Mumbai museum shines with solar energy
Clean energy contributes to 5% of museum’s electricity requirements and helps it save Rs6.5 lakh a yearmumbai Updated: Jun 05, 2016 23:31 IST
Apart from garnering accolades for adding new galleries and bringing international exhibitions to art cognoscenti, city’s largest museum, the Chhatrapati Shivaji Maharaj Vastu Sangrahalaya (CSMVS), has taken great strides to be eco-friendly by using solar energy to light up a section of its exhibits.
The museum, earlier known as Prince of Wales Museum of Western India which opened to the public in 1922, has been using solar photovoltaic (SPV) technology to power 5% of its electricity requirements and reduce its dependency on the conventional grid option. The 140 panels spread across two rooftops — 60 on one and 80 on the other — produce 35 kilowatts of electricity every month. They was installed in two phases: phase 1 in 2015 and phase 2 in 2016.
The museum’s total power requirement is approximately 3,000 units per day and with the help of the solar power plant, nearly 140 units can be generated between 10am and 6pm on a sunny day. The museum’s staff estimates that they save Rs6.5 lakh annually on electricity expenses.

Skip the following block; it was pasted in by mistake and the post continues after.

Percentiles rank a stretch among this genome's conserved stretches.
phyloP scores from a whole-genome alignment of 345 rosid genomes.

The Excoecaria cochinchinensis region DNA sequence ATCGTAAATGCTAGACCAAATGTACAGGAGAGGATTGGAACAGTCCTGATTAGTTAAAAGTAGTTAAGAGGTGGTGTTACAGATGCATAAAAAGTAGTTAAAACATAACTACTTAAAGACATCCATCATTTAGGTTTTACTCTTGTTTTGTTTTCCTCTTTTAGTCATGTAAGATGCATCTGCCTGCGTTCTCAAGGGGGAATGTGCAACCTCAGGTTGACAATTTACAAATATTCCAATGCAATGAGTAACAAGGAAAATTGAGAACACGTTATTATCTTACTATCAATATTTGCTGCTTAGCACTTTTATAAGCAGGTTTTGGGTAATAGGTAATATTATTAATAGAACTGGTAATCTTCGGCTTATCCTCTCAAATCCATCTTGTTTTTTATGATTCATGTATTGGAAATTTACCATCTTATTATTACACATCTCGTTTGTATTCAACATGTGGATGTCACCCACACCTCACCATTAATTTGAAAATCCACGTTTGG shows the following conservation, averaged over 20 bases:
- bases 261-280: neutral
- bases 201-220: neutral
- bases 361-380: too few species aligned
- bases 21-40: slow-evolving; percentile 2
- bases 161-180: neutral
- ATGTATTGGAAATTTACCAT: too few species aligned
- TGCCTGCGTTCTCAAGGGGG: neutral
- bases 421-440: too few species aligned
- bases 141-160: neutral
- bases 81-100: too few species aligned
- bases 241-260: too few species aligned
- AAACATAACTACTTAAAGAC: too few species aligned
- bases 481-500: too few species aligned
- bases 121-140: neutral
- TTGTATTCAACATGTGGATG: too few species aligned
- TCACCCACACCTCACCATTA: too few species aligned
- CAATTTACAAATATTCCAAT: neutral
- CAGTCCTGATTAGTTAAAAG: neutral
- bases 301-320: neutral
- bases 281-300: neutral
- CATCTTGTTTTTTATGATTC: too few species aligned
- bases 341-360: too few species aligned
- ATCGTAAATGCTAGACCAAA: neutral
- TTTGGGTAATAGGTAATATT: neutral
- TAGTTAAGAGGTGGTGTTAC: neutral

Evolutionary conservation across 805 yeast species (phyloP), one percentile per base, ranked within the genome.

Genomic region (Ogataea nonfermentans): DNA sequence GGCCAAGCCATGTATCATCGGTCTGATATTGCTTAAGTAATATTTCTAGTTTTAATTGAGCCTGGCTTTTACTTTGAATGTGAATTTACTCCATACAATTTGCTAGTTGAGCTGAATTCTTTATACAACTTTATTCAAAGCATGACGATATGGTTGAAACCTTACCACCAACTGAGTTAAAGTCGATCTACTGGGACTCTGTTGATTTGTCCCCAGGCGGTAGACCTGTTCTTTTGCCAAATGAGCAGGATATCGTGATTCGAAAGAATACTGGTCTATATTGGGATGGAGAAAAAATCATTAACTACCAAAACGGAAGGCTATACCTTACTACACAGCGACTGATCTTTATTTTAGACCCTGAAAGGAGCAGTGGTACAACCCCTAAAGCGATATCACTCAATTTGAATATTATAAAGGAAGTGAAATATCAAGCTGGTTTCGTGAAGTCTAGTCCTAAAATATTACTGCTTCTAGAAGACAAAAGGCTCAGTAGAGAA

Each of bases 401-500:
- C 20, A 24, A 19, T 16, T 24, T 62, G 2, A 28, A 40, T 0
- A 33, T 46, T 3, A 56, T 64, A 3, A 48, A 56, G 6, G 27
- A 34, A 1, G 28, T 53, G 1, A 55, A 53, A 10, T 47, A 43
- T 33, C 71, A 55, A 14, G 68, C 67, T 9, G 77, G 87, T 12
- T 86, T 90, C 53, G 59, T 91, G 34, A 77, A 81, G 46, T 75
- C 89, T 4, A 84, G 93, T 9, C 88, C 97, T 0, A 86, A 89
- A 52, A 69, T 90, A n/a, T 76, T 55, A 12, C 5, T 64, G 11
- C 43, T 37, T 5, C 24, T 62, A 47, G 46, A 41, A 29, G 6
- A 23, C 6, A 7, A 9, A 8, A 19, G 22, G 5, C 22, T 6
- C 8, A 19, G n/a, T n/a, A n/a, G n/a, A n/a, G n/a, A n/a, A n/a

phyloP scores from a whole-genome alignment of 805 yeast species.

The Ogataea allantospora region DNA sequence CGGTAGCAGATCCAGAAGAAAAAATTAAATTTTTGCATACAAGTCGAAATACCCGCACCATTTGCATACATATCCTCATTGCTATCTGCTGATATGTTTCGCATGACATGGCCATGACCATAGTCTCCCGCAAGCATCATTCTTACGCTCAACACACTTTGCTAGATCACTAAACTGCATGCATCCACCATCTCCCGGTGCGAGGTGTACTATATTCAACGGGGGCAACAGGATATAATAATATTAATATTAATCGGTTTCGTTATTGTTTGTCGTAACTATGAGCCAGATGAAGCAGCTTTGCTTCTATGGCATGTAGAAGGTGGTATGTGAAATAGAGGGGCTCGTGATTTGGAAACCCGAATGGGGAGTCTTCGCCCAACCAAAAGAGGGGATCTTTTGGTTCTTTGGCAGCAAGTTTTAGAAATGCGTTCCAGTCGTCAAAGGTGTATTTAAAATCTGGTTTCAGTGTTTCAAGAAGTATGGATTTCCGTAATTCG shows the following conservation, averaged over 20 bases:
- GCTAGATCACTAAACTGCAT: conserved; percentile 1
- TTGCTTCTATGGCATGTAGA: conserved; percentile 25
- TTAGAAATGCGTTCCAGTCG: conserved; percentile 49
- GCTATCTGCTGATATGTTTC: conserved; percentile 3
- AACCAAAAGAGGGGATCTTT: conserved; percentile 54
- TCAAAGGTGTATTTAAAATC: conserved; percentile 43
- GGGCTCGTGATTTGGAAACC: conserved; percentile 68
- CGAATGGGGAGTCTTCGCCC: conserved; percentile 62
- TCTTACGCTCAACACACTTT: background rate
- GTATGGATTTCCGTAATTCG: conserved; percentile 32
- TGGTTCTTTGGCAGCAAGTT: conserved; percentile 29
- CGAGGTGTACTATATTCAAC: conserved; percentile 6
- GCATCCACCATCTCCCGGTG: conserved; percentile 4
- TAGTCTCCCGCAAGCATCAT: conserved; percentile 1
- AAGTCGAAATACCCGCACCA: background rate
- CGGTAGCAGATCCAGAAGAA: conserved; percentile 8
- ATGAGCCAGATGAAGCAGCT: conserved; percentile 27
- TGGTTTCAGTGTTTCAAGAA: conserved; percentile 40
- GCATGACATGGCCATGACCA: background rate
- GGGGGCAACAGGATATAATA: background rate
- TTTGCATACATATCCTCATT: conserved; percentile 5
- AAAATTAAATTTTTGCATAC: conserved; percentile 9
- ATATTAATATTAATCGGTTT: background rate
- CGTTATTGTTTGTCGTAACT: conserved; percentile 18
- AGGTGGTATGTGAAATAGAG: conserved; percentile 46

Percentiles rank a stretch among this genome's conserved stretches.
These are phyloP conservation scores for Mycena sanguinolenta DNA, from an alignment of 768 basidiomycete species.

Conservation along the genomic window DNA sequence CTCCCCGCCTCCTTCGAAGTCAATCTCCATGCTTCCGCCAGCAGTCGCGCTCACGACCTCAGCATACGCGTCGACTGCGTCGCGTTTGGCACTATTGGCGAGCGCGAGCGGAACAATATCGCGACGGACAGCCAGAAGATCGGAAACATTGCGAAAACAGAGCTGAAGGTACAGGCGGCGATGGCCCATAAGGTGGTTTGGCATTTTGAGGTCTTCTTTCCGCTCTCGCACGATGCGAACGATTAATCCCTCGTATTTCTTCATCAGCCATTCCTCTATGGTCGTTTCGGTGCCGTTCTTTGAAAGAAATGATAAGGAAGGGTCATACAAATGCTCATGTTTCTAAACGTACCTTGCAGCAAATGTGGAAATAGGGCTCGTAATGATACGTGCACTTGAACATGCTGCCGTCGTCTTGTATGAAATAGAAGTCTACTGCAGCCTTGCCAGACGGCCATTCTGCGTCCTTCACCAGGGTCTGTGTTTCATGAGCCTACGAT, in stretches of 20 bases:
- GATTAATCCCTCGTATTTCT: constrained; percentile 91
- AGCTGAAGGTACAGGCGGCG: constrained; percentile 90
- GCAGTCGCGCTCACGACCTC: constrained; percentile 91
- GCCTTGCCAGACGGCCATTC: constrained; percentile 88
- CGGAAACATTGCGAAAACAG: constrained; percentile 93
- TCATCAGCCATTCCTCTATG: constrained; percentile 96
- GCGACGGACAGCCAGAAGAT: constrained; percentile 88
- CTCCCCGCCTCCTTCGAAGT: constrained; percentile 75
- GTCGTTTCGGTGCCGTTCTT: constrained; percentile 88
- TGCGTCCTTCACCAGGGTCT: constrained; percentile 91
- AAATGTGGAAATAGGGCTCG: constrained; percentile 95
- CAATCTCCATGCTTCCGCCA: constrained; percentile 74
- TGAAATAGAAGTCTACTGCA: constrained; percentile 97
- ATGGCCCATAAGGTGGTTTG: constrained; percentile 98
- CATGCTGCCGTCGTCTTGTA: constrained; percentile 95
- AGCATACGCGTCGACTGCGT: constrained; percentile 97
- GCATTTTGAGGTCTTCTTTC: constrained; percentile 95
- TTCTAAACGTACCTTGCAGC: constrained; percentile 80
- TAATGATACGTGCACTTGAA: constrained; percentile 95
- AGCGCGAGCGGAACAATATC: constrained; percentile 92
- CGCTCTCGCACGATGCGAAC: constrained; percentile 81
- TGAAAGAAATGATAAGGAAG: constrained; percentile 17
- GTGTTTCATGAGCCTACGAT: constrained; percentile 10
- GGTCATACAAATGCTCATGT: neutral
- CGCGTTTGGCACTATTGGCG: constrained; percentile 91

“The effect of climate change is visible as temperatures are increasing every year. Rather than complaining about emissions, we decided to switch over to alternative forms of renewable energy by adopting solar power,” said Sabyasachi Mukherjee, director general, CSMVS.
“We intend to increase the electricity produced through solar energy to 100 kilowatt in the future to reduce dependency on the grid by half.”
“Grid and solar power currents run parallel so that clean energy is evenly distributed throughout the museum,” Bhavdatt Patel, administrative officer, CSMVS, said, adding that the mueum plans to expand the project by setting up solar street lights in the museum compound.
“Solar radiation is converted directly into electricity by photovoltaic cells and the SPV technology works without producing any polluting by-products,” added Patel.
Apart from the use of solar energy, the museum has been carrying out rainwater harvesting since 2008 and saves 3 lakh litres of water every year, which amounts to a total of 24 lakh litres of water till date.
With museum’s terraces used as a catchment area, a pipe runs parallel to the building and is connected to a tank that stores water throughout the year. Rainwater is further used for maintenance of the museum’s lawns and trees.